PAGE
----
When he walked out of a Naples, Fla. drug rehabilitation clinic last week and faced reporters for the first time since he pleaded guilty in November to cocaine possession, Republican Rep. Trey Radel of Florida sent out clear signals he wanted to remain in office for at least the remainder of his term.
But with Republican leaders in the 19th Congressional District and throughout the state unanimous in demanding his resignation, the embattled freshman lawmaker appears to have stormy political weather ahead of him.
Newsmax learned that at least two Republicans are poised to declare for the seat as either opponents to Radel or candidates in a special election should the congressman resign. Lizbeth Benacquisto, GOP leader of the state Senate, is reportedly telling friends she wants to run for Congress.
In addition, sources in the 19th district told Newsmax that Chauncey Goss, who placed second to Radel in the crowded 2014 primary, will definitely be a candidate regardless of what happens to the congressman. The son of former eight-term House member and former CIA Director Porter Goss, Chauncey is an ex-congressional staffer who ran last time with the strong endorsement of Republican vice presidential nominee and House Budget Committee Chairman Paul Ryan.
Another strong GOP prospect for the seat is Lee County Sheriff Mike Scott.
"The one thing you can be certain of is it will be a crowded primary for Congress here," Gary Lee, 19th district GOP chairman, told Newsmax.
Radel now faces an inquiry by the House Ethics Committee, but state and local Republican leaders are making it clear they want him out now. Within 48 hours of Radel's guilty plea and self-commitment to a rehabilitation center November 21, GOP committees in Lee and Collier Counties — the two largest counties in the 19th — unanimously passed resolutions calling on him to resign.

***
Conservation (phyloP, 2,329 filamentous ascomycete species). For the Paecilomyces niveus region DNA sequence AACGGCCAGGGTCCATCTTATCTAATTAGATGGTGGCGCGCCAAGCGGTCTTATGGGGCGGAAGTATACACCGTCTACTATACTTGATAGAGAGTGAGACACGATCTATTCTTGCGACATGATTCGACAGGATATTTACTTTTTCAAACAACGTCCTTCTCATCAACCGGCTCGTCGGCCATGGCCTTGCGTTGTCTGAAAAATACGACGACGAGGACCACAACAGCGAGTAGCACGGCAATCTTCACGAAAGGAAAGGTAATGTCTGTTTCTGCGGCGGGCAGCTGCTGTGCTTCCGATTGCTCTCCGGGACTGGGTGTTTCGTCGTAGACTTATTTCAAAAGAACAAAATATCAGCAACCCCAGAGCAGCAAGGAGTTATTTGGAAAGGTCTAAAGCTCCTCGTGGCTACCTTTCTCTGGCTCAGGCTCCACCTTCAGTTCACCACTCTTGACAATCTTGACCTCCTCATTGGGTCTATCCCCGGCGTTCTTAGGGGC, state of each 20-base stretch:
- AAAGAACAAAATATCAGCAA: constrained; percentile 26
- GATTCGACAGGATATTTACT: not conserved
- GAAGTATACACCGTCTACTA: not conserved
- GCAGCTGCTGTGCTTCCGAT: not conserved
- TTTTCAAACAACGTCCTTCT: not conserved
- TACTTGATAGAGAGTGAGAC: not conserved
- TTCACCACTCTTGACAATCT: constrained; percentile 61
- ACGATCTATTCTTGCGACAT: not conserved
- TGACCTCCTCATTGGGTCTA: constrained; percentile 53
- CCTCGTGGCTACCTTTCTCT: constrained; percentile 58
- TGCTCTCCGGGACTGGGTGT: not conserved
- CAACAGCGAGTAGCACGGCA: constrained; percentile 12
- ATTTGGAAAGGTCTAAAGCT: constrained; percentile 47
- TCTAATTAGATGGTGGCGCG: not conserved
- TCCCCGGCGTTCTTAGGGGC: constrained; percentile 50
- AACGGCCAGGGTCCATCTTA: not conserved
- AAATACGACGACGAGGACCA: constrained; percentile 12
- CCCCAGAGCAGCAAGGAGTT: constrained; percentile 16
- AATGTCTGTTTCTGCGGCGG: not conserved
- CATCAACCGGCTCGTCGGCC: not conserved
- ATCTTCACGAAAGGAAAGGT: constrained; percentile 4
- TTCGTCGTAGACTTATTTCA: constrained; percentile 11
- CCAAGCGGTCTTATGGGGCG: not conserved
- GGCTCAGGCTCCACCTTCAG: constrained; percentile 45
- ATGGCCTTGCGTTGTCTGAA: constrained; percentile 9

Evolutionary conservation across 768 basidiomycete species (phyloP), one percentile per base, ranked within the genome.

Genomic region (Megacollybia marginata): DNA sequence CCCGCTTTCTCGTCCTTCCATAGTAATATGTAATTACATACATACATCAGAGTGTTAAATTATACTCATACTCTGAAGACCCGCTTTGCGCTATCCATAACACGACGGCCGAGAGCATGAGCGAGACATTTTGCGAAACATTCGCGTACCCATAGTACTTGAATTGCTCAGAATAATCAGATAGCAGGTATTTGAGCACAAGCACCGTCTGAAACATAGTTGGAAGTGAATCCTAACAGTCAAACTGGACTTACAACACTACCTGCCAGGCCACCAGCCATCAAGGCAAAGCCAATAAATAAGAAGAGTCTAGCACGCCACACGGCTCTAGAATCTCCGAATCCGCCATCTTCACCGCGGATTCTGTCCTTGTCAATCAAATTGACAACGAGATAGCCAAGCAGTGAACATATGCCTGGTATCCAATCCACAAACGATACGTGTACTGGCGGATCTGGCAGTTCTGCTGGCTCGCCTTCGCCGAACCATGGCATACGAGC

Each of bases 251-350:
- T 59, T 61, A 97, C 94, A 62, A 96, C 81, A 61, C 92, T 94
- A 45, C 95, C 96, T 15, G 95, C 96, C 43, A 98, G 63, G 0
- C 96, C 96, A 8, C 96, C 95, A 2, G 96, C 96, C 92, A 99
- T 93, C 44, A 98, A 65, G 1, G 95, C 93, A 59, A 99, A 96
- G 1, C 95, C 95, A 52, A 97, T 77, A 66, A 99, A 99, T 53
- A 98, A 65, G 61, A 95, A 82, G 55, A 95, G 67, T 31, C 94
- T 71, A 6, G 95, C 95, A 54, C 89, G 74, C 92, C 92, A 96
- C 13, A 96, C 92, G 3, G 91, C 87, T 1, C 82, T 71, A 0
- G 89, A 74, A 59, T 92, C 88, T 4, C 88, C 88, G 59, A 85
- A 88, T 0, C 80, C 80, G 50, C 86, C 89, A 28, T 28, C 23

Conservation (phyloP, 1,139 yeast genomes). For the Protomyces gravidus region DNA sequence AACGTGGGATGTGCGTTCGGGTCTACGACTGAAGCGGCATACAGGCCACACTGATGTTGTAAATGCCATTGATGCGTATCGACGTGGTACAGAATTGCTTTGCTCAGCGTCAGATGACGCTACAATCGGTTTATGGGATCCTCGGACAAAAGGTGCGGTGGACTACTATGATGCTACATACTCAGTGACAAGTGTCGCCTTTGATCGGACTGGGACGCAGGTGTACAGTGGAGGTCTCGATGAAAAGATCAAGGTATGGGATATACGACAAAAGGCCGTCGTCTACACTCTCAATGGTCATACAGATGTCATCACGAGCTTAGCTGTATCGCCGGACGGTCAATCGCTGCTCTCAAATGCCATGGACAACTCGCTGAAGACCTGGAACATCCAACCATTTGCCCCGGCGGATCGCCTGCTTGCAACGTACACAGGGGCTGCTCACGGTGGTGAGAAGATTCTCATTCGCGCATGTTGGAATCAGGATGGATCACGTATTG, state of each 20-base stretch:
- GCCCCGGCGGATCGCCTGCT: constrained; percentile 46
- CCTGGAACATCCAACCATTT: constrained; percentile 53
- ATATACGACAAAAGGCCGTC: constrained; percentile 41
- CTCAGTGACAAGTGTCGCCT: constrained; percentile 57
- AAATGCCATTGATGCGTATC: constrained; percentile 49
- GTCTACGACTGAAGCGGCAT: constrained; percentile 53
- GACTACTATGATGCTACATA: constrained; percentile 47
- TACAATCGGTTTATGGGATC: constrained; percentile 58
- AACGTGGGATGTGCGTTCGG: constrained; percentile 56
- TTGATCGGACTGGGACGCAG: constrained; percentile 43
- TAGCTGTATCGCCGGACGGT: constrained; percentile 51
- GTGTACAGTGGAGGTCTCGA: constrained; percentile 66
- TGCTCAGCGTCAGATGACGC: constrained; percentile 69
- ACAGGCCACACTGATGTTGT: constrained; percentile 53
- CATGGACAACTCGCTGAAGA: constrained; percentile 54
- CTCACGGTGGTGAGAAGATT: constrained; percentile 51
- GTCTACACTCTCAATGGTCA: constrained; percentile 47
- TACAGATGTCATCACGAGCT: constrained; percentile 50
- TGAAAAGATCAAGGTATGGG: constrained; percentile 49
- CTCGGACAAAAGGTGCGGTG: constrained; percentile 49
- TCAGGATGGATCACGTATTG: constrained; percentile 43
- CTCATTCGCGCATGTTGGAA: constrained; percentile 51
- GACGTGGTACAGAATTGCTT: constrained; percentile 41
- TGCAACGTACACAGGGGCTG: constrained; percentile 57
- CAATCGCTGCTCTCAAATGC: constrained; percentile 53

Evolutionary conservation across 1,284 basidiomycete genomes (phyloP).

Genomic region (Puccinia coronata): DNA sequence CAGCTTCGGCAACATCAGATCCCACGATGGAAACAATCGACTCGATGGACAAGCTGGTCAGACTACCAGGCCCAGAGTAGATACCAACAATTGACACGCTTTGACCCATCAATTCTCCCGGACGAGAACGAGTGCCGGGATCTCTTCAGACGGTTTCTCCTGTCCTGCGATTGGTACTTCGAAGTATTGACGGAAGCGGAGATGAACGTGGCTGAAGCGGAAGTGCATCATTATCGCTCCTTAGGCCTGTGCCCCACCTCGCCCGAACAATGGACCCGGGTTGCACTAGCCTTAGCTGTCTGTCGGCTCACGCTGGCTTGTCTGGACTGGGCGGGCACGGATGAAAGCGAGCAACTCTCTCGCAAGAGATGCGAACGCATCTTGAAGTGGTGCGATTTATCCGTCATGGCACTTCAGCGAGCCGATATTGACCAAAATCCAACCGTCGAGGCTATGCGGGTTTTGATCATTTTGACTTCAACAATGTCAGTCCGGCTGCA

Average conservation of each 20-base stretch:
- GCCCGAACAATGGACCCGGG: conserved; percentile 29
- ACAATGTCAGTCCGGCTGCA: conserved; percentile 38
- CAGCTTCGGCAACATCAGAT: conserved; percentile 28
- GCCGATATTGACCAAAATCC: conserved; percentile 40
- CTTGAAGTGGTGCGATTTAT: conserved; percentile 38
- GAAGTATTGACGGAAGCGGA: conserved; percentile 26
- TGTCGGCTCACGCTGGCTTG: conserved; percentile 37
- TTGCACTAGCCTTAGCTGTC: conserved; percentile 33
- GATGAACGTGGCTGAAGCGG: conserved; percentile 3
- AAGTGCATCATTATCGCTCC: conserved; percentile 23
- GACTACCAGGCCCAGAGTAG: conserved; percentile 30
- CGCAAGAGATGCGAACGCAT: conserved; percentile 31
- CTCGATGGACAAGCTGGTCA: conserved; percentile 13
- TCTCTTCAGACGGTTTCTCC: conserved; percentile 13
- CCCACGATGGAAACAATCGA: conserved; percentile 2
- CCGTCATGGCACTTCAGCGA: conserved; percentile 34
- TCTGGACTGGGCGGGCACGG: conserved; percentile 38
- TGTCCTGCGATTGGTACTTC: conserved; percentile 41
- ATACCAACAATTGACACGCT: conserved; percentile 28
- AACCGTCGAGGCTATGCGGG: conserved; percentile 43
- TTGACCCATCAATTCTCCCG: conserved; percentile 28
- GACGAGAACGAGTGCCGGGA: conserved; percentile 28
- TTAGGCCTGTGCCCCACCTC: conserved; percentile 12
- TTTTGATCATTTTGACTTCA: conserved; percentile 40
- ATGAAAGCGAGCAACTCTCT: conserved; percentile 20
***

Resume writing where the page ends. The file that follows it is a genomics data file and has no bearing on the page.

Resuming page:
In separate statements, both Lee County GOP Chairman Terry Miller and Collier County Chairman Mike Lyster said Radel "would not enjoy our support" if he decides to remain in office and run again in 2014.
This view was seconded by Florida Republican Gov. Rick Scott during a recent visit to the 19th district, which stretches from Fort Myers to Naples. State GOP Chairman Lenny Curry has also weighed in and issued a statement calling on the embattled Radel to resign.
But Radel himself seems not to be listening to his party and sounded like someone who would stay where he was and possibly run again.
With his wife a few feet away, he told reporters following his rehabilitation stint, "I'm excited to begin this process of rebuilding your trust and doing what you elected me to do."
The congressman raised eyebrows when he spoke of his battle with alcoholism, but never answered questions about his problem with cocaine.
"Alcohol does not work for me," Radel said. "It was selfishly fun, but it became a problem when it led to poor choices and, more than that, missed opportunities."
"Based on his press conference, Rep. Radel is still in denial," said Lee. "He would not answer any questions about his history as a cocaine user. The first pillar of his life should be his family and the second should be the constituency he was elected to represent here in the 19th district. Right now, we have no representation."
John Gizzi is chief political columnist and White House correspondent for Newsmax.
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